I haven’t been entirely successful with my experiment. Instead of a roast on Sunday after church like my mom used to make, we had a roast Saturday night and went out to breakfast after church. I will keep trying.
But this week is about Halloween. It’s the first year we won’t have company so I don’t need to make dinner (or order pizza) for a crowd. It’s always been a tricky (ooh, pun alert!) entertaining day for me, because out of the 9 total years I’ve had kids in school, last year was the only year I wasn’t helping at or running the classroom Halloween party… the only year I was able to see the school parade marching around the building, and didn’t rush home exhausted from the most cacophonous, chaotic hour known to mankind (we have an open floor plan school) and straighten my wig/witch hat combo as I turned off of Fairmount because grandma and grandpa were already waiting in the driveway with their single use disposable camera at the ready. (Where do they keep finding those? Are they still in production? Is there a secret grandparents store that stocks things long thought extinct, like transistor radios and Necco wafers?) Even though I’m back in the crazy-making class party business this year, the lack of visitors will make dinner much more relaxed this year. Although a bit melancholy, since an era seems to have ended.
This is also likely the last year my 13-year-old will be trick-or-treating. (I haven’t actually stated this out loud before today, so give me a moment to deal with my grief.)
I came up with an idea for dinner I thought was original, but it turns out is not at all. Nevertheless, I am forging ahead.
I like stuffed peppers because they are veggie, protein and grain all in one package. I do not par-boil my peppers, because ONLY avocados are supposed to be that color green and that mushy. Also, like chili, you can make a perfectly wonderful vegetarian version.
For dessert, I found something Ultra Foods helpfully stocked in an end cap, which was new to me (I don’t often peruse the puddings and Jell-O’s, although my kids would prefer I did) but has obviously been around a while based on this review: Pumpkin Spice Pudding. Also based on the review: I will be making the “mousse” version. I don’t normally like using things when I feel I need a degree in chemistry to understand the ingredients, but what’s Halloween without feeling a little scared?
Before I give you my recipe for stuffed peppers, which like my meatloaf is pretty basic, I would like to address the issue of onion powder and garlic powder. It is okay to use them. While there are some people who wouldn’t even have spices if their aunt hadn’t given them a spice rack for a wedding shower gift 18 years ago (if that’s you, please just throw them out at this point), there are also people for whom the thought of using onion or garlic powder (or dried herbs for that matter) causes the same level of anxiety as the thought of being trapped undersea in a submarine with only 15 minutes of oxygen left causes me. I would like to say life doesn’t always fit the ideal, and using dried or dehydrated versions of things you don’t have fresh on hand is fine. It can be tasty, even; this is a dish where it will work without a hitch. Sometimes dried versions can even work better, but that’s a column for another time. Please don’t order take out just because you’re out of garlic and/or onions. Also, feel free to use a garlic press without guilt. Really. I won’t tell Alton Brown when I see him next.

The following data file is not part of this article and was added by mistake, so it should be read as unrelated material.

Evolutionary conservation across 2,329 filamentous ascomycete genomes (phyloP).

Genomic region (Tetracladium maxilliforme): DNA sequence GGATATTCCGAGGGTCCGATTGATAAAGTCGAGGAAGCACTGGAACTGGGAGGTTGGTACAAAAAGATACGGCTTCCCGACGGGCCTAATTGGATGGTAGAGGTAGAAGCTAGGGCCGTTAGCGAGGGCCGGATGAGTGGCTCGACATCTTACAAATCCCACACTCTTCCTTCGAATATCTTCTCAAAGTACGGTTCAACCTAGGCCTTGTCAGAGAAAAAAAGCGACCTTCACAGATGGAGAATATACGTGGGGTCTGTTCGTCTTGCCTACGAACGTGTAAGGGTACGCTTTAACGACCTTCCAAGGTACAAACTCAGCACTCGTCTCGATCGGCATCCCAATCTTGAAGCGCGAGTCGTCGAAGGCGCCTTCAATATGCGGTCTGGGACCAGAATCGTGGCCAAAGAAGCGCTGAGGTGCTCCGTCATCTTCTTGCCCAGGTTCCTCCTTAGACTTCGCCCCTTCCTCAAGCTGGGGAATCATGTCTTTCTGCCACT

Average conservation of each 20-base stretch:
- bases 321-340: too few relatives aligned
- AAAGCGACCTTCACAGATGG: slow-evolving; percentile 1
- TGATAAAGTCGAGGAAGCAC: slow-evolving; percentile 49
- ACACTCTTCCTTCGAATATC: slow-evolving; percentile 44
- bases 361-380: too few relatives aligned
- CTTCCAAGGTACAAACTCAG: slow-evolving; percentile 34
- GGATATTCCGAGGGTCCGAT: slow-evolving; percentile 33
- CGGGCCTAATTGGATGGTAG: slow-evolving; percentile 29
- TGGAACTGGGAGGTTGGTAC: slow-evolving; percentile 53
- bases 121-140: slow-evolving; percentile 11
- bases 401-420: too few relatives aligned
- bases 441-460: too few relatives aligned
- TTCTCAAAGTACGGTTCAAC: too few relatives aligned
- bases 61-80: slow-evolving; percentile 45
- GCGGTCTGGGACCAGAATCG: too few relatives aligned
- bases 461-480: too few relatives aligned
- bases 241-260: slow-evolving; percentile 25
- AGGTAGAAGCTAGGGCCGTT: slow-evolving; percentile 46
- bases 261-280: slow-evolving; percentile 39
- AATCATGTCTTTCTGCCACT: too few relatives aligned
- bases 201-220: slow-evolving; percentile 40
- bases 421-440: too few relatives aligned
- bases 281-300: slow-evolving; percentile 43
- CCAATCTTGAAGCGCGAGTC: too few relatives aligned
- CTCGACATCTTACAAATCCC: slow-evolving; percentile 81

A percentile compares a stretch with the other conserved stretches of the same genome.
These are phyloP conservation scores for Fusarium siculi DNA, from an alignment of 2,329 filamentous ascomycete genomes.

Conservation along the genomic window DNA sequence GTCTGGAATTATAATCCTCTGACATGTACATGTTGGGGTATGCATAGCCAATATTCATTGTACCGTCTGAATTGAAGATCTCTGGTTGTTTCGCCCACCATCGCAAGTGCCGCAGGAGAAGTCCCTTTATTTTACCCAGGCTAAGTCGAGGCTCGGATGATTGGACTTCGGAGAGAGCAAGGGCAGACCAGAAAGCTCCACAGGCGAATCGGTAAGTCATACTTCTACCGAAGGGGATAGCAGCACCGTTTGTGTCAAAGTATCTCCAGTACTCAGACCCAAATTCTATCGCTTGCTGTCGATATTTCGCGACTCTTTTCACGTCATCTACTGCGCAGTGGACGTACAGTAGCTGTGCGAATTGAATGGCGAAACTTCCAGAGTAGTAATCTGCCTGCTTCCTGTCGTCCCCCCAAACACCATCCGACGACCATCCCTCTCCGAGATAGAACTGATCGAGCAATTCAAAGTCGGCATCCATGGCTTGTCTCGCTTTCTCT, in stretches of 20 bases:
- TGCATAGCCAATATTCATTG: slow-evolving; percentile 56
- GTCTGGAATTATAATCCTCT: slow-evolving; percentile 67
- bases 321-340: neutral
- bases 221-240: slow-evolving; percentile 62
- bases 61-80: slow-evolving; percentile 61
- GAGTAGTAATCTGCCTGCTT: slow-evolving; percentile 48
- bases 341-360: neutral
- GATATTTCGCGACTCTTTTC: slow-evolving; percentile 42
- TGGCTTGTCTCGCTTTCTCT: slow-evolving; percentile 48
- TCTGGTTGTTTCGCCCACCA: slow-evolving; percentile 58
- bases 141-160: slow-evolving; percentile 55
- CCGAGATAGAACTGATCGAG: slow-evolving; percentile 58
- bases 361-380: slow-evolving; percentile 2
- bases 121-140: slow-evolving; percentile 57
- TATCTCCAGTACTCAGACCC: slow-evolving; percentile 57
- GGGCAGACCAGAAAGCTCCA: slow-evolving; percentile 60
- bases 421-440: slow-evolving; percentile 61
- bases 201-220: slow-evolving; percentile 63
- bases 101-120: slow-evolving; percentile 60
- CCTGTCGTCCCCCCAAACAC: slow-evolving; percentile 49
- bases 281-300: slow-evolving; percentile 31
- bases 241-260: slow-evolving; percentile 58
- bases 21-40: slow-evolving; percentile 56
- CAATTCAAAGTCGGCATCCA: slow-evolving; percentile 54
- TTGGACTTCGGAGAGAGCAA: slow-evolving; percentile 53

STUFFED PEPPERS (I’ve never tried to cut faces into the peppers before, so that part is new to me):
1 ½ pounds ground beef
3/4 cup uncooked long grain white rice (if you only have instant rice, just make it per package instructions. Nobody is judging you here.)
1 1/2 cup water
6 bell peppers (4 if HUGE) normally green is used, but orange this time
2 (8 ounce) cans tomato sauce
1 1/2 tablespoons Worcestershire sauce
1 or 2 cloves garlic pressed or minced fine OR ½ to 1 teaspoon garlic powder (you know how much garlic you like)
½ medium onion diced fine OR 1/2 teaspoon onion powder
salt and pepper to taste (usually 1 to 1 ½ teaspoons salt, sprinkle or few grinds of pepper)
- ½ teaspoon each dried basil and oregano
- Preheat oven to 350 degrees
- Place the rice and water in a saucepan, and bring to a boil. Reduce heat, cover, and cook 20 minutes. Meanwhile, brown the beef in a skillet over medium heat (if using fresh onions, put them in now. Add the garlic at the very end of browning time)
- Wash the peppers, and cut jack-o’-lantern faces into the peppers with a sharp paring knife. Slice off the tops of the peppers, and scoop out the seeds and cores. Keep the tops for later; normally you’d throw them out. Arrange peppers in a 9×13 baking dish with the hollow sides facing up. (Slice the bottoms of the peppers if necessary so that they will stand upright.)
- In a bowl, mix the browned beef, cooked rice, 1 can tomato sauce, Worcestershire sauce, (if using garlic powder and/or onion powder, this is when you’d add it), salt, and pepper. Spoon an equal amount of the mixture into each hollowed pepper. Mix the remaining tomato sauce, basil and oregano in a bowl, and pour over the stuffed peppers. Put tops on so they look like pumpkins. Pour about a 1/2 cup of water in the bottom of the baking dish.
- Bake 1 hour in the preheated oven until the peppers are tender.